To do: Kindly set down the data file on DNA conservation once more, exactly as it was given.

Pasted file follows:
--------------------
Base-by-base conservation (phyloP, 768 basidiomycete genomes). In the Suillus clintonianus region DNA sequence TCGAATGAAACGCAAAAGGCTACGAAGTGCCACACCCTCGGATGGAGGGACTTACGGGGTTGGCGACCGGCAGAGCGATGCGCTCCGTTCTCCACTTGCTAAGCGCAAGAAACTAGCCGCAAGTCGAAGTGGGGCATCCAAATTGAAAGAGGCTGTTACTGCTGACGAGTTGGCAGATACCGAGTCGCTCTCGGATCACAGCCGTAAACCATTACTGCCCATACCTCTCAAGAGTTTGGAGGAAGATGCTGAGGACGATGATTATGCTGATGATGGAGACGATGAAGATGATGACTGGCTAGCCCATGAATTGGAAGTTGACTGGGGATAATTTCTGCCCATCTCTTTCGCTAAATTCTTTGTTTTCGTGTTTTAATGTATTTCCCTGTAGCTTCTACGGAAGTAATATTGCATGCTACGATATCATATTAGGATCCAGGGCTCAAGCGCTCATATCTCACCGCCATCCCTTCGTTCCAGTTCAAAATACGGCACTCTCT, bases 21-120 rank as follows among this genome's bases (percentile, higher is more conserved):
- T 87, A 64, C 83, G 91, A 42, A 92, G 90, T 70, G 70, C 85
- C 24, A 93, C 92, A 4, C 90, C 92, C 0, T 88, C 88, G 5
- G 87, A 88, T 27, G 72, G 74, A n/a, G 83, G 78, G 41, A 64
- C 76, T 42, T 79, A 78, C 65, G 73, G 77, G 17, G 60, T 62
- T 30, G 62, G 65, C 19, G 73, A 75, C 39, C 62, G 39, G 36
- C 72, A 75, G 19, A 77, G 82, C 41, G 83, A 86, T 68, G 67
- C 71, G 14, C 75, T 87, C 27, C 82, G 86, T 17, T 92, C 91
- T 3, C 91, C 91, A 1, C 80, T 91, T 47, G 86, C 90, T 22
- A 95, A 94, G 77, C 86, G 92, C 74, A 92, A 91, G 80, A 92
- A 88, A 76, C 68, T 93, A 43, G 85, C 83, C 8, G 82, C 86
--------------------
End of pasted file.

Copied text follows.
Base-by-base conservation (phyloP, 768 basidiomycete genomes). In the Suillus clintonianus region DNA sequence TCGAATGAAACGCAAAAGGCTACGAAGTGCCACACCCTCGGATGGAGGGACTTACGGGGTTGGCGACCGGCAGAGCGATGCGCTCCGTTCTCCACTTGCTAAGCGCAAGAAACTAGCCGCAAGTCGAAGTGGGGCATCCAAATTGAAAGAGGCTGTTACTGCTGACGAGTTGGCAGATACCGAGTCGCTCTCGGATCACAGCCGTAAACCATTACTGCCCATACCTCTCAAGAGTTTGGAGGAAGATGCTGAGGACGATGATTATGCTGATGATGGAGACGATGAAGATGATGACTGGCTAGCCCATGAATTGGAAGTTGACTGGGGATAATTTCTGCCCATCTCTTTCGCTAAATTCTTTGTTTTCGTGTTTTAATGTATTTCCCTGTAGCTTCTACGGAAGTAATATTGCATGCTACGATATCATATTAGGATCCAGGGCTCAAGCGCTCATATCTCACCGCCATCCCTTCGTTCCAGTTCAAAATACGGCACTCTCT, bases 21-120 rank as follows among this genome's bases (percentile, higher is more conserved):
- T 87, A 64, C 83, G 91, A 42, A 92, G 90, T 70, G 70, C 85
- C 24, A 93, C 92, A 4, C 90, C 92, C 0, T 88, C 88, G 5
- G 87, A 88, T 27, G 72, G 74, A n/a, G 83, G 78, G 41, A 64
- C 76, T 42, T 79, A 78, C 65, G 73, G 77, G 17, G 60, T 62
- T 30, G 62, G 65, C 19, G 73, A 75, C 39, C 62, G 39, G 36
- C 72, A 75, G 19, A 77, G 82, C 41, G 83, A 86, T 68, G 67
- C 71, G 14, C 75, T 87, C 27, C 82, G 86, T 17, T 92, C 91
- T 3, C 91, C 91, A 1, C 80, T 91, T 47, G 86, C 90, T 22
- A 95, A 94, G 77, C 86, G 92, C 74, A 92, A 91, G 80, A 92
- A 88, A 76, C 68, T 93, A 43, G 85, C 83, C 8, G 82, C 86